Inhaled Budesonide for Altitude Illness Prevention

Overview

A randomized, double-blinded study administering budesonide, a medication to reduce inflammation in the lungs, to healthy volunteers to examine effects on altitude illness prevention by spending 18 hours overnight at 14,000 ft elevation.

Study Type

  • Study Type: Interventional
  • Study Design
    • Allocation: Randomized
    • Intervention Model: Parallel Assignment
    • Primary Purpose: Prevention
    • Masking: Triple (Participant, Care Provider, Investigator)
  • Study Primary Completion Date: March 6, 2017

Detailed Description

A randomized, double-blinded study will be conducted to validate the results of previous literature on the use of budesonide in the prevention of altitude sickness. It will be conducted using healthy participants overseen by experienced wilderness medicine and altitude researchers from the Altitude Research Center at University of Colorado Denver. Participants will be recruited from the Denver community and prescreened for eligibility via phone. 100 participants, after consenting, will have baseline data and blood collected and will begin budesonide therapy 72 hours prior to being taken from Denver to Pikes Peak, where they will be observed at altitude for 18 hours. Patients will have the opportunity to withdraw consent at any time and will be monitored continuously by physician-researchers. Data collection and blood draws will be performed at specific time points and analyzed for efficacy of budesonide vs. placebo in the incidence of altitude sickness.

Interventions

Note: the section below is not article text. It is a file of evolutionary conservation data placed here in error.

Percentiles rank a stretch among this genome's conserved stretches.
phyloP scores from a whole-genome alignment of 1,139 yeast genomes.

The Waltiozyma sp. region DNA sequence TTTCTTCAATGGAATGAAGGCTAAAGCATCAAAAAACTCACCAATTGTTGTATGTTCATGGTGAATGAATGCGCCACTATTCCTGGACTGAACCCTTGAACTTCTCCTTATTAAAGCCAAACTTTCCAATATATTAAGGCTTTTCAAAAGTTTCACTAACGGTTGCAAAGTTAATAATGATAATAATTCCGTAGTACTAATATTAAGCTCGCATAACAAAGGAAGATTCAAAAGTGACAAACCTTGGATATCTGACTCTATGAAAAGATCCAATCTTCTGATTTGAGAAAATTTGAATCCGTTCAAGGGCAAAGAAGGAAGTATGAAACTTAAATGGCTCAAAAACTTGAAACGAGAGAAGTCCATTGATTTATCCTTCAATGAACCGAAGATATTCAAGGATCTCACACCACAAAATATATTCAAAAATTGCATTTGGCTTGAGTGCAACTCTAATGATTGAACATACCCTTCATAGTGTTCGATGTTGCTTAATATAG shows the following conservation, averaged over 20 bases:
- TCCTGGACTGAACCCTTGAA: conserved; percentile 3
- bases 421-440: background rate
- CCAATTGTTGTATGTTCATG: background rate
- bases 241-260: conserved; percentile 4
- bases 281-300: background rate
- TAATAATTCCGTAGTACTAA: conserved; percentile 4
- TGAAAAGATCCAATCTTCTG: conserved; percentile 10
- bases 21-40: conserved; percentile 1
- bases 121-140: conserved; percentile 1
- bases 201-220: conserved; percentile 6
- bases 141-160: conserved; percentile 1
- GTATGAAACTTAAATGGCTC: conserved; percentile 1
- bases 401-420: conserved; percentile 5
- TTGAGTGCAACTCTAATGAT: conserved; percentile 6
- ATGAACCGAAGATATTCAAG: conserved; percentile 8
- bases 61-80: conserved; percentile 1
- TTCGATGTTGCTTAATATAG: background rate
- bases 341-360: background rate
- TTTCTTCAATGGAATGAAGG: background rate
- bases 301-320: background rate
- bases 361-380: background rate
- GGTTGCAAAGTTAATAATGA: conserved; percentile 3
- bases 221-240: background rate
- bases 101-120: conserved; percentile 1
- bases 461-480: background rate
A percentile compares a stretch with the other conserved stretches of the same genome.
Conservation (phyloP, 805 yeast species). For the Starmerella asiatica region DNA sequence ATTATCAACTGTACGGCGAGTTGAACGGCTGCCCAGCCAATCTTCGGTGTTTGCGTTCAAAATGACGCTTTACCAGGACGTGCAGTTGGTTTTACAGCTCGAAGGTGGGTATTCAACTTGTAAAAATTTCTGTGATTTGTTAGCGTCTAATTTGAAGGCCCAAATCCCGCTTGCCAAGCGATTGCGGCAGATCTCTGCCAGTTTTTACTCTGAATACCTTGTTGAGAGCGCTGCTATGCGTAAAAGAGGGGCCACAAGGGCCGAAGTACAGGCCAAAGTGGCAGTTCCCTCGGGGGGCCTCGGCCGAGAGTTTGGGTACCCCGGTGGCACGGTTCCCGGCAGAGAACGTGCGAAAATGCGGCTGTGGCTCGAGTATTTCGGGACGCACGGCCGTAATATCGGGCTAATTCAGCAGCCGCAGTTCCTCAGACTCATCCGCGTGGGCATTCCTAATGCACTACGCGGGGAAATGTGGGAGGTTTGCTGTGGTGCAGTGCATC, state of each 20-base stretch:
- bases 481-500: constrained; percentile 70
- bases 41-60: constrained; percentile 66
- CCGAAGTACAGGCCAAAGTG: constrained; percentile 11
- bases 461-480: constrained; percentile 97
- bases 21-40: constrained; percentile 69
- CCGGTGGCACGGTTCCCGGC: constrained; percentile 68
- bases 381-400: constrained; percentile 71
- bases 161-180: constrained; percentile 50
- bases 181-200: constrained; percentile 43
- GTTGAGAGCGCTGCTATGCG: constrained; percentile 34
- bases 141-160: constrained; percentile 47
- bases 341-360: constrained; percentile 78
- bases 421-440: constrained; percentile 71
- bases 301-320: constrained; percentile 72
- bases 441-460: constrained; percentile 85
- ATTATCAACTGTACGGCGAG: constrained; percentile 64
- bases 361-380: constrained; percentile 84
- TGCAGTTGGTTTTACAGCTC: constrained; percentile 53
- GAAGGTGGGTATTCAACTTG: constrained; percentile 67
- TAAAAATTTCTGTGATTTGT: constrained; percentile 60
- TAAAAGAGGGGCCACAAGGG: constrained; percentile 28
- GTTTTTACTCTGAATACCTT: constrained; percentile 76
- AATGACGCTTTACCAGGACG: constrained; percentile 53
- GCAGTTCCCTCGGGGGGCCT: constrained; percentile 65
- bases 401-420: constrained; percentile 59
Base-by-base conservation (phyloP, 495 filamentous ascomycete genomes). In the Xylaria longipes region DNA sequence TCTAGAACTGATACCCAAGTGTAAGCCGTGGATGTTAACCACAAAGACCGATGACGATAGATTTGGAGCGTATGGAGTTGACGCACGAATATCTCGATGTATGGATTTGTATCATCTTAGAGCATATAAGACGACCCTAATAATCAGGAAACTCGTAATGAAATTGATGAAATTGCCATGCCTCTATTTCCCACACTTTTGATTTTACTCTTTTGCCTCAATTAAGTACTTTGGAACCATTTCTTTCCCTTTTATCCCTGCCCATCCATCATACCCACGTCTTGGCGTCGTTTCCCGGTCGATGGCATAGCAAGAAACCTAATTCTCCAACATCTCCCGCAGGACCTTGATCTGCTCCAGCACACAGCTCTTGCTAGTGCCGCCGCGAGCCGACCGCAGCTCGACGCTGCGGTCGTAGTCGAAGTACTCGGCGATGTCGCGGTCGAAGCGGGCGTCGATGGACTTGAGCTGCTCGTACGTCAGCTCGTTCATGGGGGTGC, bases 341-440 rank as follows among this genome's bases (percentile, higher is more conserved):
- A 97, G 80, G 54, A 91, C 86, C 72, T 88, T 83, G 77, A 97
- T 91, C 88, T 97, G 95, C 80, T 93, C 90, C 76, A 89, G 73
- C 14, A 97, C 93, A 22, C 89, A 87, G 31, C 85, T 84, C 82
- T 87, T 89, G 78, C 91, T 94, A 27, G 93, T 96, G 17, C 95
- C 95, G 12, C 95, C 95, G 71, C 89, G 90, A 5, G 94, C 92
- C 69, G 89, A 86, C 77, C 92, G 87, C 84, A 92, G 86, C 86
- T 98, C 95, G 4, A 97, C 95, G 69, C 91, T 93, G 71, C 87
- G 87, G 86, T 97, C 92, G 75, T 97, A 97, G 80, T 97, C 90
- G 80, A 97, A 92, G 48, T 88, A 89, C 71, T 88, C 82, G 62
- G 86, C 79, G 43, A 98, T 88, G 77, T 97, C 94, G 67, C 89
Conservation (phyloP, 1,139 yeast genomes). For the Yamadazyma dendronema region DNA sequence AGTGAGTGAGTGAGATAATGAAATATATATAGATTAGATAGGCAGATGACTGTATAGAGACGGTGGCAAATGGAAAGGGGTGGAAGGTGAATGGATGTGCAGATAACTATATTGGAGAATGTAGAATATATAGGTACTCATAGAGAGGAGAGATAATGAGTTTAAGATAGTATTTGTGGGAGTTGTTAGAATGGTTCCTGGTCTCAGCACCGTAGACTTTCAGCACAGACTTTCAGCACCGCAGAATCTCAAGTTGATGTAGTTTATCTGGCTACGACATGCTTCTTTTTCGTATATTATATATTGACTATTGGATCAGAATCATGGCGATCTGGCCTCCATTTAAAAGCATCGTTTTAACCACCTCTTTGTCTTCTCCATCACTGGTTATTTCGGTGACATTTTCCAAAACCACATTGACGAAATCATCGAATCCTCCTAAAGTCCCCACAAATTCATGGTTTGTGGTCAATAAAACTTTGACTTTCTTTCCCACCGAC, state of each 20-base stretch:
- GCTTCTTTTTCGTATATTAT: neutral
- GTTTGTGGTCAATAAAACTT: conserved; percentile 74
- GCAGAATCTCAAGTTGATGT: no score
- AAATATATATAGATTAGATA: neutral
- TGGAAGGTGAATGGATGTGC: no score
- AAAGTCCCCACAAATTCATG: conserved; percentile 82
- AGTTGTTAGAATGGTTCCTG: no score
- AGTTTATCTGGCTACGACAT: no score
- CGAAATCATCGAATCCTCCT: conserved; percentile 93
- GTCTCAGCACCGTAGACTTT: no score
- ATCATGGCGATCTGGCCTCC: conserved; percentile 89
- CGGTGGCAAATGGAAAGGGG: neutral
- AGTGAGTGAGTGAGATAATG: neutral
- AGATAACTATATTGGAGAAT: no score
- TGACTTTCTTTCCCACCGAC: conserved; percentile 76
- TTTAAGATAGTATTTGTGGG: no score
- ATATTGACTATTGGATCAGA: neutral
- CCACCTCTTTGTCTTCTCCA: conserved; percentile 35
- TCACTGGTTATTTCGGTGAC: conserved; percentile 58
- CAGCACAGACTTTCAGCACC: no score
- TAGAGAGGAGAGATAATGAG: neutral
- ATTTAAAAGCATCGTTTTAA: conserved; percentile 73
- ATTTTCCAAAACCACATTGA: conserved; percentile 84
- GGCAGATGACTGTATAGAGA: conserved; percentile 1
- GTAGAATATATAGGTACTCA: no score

• Drug: Budesonide
    • Budesonide is FDA approved for the treatment of asthma and Chronic Obstructive Pulmonary Disease (COPD). It works by reducing lung inflammation to increase oxygen uptake by the body. The researchers are examining if this medication can prevent altitude sickness.
  • Other: Placebo
    • Subject(s) will participate in all study activities but will receive placebo.

Arms, Groups and Cohorts

  • Experimental: Budesonide
    • Will participate in all study activities but will receive budesonide.
  • Placebo Comparator: Placebo
    • Will participate in all study activities but will receive placebo.

Clinical Trial Outcome Measures

Primary Measures

  • Changes in Inflammation
    • Time Frame: During 18 hours at elevation compared to baseline.
    • Analysis to compare activity in pro-inflammatory pathways and activity in anti-permeability pathways, as measured by serum markers, between budesonide and placebo.
  • Incidence of Acute Mountain Sickness (AMS)
    • Time Frame: During 18 hours at elevation compared to baseline.
    • Comparison of incidence and severity of acute mountain sickness between budesonide and placebo.
  • Changes in Gene regulation
    • Time Frame: During 18 hours at elevation compared to baseline.
    • Comparison of gene regulation involved in acclimatization and altitude illness.

Participating in This Clinical Trial

Inclusion Criteria

  • healthy, altitude naive, 21-40 years old Exclusion Criteria:

  • smokers – pregnancy – hx of asthma – current inhaled steroid use – those with diseases or disorders known to be affected by hypoxia or the drugs used in this study such as – migraine or other chronic headaches, – sickle cell trait or disease, or – diabetes – history of significant head injury or seizures – taking any medication (over-the-counter or prescription) or herbal supplements – a known hypersensitivity reaction to budesonide – inability to be headache-free when consuming the amount of caffeine in two six ounce cups of coffee or less per day – exposure to high altitude above 2000m in the previous 1 month or – those who have been on an airline flight over six hours (Airplane cabins are pressurized to an elevation that can approximate exposure to high altitude)

Gender Eligibility: All

Minimum Age: 21 Years

Maximum Age: 40 Years

Are Healthy Volunteers Accepted: Accepts Healthy Volunteers

Investigator Details

  • Lead Sponsor
    • University of Colorado, Denver
  • Provider of Information About this Clinical Study
    • Sponsor
  • Overall Official(s)
    • Ryan Paterson, MD, DiMM, Principal Investigator, University of Colorado, Denver

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